Glasgow has earned itself a spot on the Unesco list as the only city of music in the UK | © Roberto Ricciuti / Alamy Stock Photo

Head out on a road trip

If you truly want to have it all – mountain, coastline, culture, cuisine – a road trip is the best route to a complete Scottish break. The best-known, deservedly, is the North Coast 500, a 516mi (830km) loop beginning and ending in the Highland capital of Inverness. This is Scotland as seen in movies – parts of Harry Potter were filmed at Black Rock Gorge near Evanton, and lochs Maree and Coulin formed the backdrop for the 2007 movie Stardust.

Take the stretching North Coast 500 for a cinematic road trip through northern Scotland | © Iain Masterton / Alamy Stock Photo

But while many visitors “tak’ the high road” – as the song Loch Lomond puts it – others take the low road. Southerly Dumfries and Galloway is the most underrated region in Scotland, the bluebell-filled woods and rugged beaches far less visited than other parts of the country. Here, the South Coastal 300 route hugs the coast, taking in ruins such as Sweetheart Abbey – a red-brick 13th-century Cistercian monastery – and stargazing opportunities at Galloway Forest Park, the first Dark Sky Sanctuary in the UK.

Another under-the-radar route – though you may want to hire a driver for parts of it – is the North East 250, which loops around the whisky-producing region of Speyside. Alongside the multiple distilleries, there’s Gordon Castle and its walled garden – one of the largest in Scotland – and photo opportunities at Bow Fiddle Rock.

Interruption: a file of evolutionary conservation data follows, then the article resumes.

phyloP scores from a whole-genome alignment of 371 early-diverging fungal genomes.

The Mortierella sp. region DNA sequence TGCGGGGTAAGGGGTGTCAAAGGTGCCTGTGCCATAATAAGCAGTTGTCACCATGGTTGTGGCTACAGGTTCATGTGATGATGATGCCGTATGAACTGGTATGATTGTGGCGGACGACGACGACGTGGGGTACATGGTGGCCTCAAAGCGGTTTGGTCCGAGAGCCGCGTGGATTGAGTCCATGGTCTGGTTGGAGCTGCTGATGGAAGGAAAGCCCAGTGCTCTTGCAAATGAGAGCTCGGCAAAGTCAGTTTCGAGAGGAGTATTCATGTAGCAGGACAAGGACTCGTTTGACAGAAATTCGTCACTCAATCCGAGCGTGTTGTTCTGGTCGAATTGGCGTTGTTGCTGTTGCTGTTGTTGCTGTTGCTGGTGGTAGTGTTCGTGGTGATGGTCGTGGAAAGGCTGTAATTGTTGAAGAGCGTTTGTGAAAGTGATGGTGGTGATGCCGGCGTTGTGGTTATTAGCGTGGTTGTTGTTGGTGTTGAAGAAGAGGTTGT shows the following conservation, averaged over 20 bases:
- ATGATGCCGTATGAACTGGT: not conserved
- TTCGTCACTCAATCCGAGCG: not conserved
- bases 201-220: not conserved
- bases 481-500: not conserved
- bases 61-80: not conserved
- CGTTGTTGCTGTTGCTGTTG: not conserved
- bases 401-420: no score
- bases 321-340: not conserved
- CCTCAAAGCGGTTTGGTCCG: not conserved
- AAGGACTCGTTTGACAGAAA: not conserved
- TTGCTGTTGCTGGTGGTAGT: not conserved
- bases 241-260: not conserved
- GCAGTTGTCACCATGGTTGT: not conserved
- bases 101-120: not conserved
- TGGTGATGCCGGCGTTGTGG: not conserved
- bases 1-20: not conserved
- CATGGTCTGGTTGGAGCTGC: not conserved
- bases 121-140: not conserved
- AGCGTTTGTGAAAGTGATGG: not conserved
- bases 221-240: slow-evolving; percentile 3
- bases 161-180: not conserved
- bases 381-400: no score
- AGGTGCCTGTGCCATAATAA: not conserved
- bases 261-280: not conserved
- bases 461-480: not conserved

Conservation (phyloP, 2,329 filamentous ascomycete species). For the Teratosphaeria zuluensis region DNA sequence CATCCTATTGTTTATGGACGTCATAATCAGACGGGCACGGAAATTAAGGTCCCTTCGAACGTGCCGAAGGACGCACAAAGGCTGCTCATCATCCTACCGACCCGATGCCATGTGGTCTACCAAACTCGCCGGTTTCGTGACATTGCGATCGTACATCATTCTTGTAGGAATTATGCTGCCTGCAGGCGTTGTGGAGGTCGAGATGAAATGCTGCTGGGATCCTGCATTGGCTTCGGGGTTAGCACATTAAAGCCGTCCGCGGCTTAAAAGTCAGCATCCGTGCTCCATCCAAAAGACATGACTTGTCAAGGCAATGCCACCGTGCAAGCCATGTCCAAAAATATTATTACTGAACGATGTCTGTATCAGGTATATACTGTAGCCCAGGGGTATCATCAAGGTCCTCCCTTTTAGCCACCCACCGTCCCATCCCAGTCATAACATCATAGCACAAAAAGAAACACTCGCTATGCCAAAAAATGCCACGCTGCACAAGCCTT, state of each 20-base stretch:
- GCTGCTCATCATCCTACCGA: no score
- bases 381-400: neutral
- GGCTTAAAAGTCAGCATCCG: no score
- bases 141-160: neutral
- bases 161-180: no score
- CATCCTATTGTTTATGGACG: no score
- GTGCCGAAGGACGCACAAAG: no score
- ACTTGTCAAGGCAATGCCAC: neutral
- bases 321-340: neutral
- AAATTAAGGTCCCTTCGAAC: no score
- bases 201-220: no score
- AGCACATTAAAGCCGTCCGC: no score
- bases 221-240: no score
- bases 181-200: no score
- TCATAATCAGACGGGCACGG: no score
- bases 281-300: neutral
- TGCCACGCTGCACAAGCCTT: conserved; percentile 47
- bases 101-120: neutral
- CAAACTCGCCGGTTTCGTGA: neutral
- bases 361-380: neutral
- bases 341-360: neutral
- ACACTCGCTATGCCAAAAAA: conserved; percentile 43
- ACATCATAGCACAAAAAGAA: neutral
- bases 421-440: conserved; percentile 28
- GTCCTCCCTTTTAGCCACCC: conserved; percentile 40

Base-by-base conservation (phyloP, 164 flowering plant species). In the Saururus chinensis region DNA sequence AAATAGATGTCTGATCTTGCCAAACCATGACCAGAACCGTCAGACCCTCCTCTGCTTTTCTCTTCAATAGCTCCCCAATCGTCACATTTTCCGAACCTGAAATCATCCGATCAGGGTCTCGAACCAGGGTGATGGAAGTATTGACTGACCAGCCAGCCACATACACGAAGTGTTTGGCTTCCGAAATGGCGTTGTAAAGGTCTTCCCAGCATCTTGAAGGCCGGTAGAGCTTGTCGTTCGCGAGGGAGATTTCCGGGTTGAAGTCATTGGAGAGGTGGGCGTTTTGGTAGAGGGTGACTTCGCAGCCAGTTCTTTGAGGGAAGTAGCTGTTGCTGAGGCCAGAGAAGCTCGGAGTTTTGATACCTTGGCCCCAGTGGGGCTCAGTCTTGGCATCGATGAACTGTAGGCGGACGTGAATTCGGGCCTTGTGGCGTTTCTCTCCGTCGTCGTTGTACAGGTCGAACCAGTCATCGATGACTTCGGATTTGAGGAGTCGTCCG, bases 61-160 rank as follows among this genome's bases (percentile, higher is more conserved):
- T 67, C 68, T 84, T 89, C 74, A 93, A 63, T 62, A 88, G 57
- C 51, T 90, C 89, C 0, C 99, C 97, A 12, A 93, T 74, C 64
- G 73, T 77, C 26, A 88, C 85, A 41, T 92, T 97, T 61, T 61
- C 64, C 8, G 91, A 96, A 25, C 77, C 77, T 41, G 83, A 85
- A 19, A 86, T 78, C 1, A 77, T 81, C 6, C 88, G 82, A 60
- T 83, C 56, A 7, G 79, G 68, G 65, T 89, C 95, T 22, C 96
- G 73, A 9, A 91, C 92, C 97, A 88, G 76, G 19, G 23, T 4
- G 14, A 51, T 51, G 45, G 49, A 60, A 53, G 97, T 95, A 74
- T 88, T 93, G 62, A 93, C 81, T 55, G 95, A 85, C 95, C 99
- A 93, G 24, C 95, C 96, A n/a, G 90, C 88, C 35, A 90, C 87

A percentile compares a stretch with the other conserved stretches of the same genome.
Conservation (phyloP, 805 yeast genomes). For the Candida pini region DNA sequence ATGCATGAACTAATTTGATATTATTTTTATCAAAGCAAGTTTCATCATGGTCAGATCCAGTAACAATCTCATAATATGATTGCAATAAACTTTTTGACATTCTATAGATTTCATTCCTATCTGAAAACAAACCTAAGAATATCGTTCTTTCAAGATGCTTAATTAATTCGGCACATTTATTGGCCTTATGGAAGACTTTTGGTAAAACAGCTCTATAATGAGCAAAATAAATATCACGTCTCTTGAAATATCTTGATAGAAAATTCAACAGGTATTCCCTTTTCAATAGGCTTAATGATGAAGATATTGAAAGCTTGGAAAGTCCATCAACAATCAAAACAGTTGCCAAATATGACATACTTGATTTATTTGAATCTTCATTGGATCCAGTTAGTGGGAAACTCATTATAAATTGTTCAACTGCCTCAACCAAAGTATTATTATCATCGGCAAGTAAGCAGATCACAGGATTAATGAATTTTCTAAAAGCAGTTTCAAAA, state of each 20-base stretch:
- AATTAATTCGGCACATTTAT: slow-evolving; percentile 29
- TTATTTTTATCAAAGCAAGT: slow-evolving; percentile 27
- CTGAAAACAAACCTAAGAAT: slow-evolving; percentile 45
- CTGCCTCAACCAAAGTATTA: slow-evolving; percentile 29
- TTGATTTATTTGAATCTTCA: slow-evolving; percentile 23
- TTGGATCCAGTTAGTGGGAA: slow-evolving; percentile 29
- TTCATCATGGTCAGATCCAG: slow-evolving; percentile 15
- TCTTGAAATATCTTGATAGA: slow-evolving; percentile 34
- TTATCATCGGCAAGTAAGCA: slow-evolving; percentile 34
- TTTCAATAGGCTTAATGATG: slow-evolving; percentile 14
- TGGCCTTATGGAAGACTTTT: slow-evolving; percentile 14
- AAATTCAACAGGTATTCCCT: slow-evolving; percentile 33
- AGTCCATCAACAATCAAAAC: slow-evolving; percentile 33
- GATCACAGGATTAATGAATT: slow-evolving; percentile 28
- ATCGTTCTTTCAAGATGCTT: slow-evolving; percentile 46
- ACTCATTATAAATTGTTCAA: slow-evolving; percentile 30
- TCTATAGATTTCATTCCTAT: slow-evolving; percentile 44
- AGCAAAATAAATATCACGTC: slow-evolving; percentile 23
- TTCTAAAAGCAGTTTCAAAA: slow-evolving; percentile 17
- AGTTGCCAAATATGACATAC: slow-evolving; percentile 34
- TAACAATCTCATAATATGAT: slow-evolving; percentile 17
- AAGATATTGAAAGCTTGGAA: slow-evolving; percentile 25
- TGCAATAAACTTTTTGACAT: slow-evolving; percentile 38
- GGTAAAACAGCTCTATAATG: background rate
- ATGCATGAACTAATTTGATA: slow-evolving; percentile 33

Bow Fiddle Rock (left) got its name from its uncanny resemblance to the tip of a bow, while Galloway Forest Park is the first Dark Sky Park in the UK | Right: © Gary Cook / Alamy Stock Photo

Discover Scottish design in Dundee

Victorian Dundee was barely liveable, let alone a tourist destination. Perhaps that’s why this east-coast city is now on the cutting edge – unbound by expectations, it has surged into the future, flattening its old waterfront and re-covering it with contemporary architecture that earned it a Unesco City of Design award.

The obvious highlight is the Victoria & Albert (V&A) design museum, the work of Japanese superstar architect Kengo Kuma. Inside, you’ll find the magnificent Mackintosh Tea Room – reconstructed using the original oak panels – plus temporary exhibitions. Follow up with a quick look around the RRS Discovery next door, a touching tribute to the shipbuilding history of Scotland. Round off your day of culture with a cocktail at Bird & Bear, where whisky, Irn-Bru and Scottish gin feature heavily.

Explore Scottish creativity and design heritage at the V&A Dundee | © VisitScotland / Kenny Lam

Start planning your own trip to Scotland at visitscotland.com